From the time the first juvenile court was established in Chicago in 1899, the idea of rehabilitation has been central to thinking about judicially treating juveniles. This is in keeping with modern understandings of neuropsychological development: since adolescents’ decision-making capabilities and characters are still evolving, advocates argue that the goal should be to rehabilitate them into socially contributing adults when they break the law, rather than punishing them as criminals. Towards the end of the 20th century, increased rates of juvenile crime led to warnings about juvenile “super-predators” and shifts in public opinion. This led to policy changes in states, which increased the numbers of adolescents tried and sentenced as adults in criminal court. This had always been an option in extreme cases, but policies during this period caused growing numbers to be “transferred,” either automatically based on the criminal charge, or at the prosecutor’s or judge’s discretion.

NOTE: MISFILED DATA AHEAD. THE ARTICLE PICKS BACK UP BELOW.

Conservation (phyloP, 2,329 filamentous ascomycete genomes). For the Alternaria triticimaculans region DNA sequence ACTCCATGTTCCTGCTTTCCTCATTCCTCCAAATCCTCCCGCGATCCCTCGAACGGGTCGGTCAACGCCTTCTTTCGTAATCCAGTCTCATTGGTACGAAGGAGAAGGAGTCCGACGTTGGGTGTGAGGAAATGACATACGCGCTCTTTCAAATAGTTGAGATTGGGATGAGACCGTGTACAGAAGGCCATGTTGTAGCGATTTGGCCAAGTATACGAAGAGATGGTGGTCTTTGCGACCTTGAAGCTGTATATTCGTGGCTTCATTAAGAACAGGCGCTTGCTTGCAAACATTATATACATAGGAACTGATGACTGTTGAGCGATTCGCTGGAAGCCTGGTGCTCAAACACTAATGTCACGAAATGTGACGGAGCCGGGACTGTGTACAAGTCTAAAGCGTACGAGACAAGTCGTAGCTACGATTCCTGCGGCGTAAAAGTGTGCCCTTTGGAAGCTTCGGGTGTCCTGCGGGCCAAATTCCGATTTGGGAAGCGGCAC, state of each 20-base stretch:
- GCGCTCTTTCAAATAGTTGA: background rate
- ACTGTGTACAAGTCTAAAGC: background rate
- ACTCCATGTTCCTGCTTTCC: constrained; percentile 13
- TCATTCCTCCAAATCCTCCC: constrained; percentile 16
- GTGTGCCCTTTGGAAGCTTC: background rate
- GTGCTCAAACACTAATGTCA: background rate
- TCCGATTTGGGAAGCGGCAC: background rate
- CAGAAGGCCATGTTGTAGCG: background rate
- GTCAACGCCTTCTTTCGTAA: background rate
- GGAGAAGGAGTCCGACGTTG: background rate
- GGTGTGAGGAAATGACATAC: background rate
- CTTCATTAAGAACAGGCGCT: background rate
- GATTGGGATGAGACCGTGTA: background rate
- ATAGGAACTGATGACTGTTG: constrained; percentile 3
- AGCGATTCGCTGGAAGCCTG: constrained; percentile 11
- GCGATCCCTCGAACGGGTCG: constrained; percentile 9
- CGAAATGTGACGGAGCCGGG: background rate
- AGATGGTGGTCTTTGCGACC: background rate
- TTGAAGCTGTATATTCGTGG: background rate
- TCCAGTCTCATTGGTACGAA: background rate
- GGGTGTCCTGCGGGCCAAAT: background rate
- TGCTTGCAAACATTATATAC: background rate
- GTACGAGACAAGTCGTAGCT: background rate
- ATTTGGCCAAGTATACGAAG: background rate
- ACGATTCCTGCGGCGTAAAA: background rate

This “tough on crime” approach was aimed at punishing lawbreakers and improving public safety. However, the policies have proven inappropriate to the latter goal. Several research studies over the past few decades have shown that transferring adolescents to the criminal court system makes them more likely to offend again, and also does not reduce overall youth crime rates. My research as well as another recent study show that trying and convicting adolescent boys and young men as adults is also detrimental to their rehabilitation by limiting their future economic prospects through employment. Interestingly, the opposite may be true for educational achievement.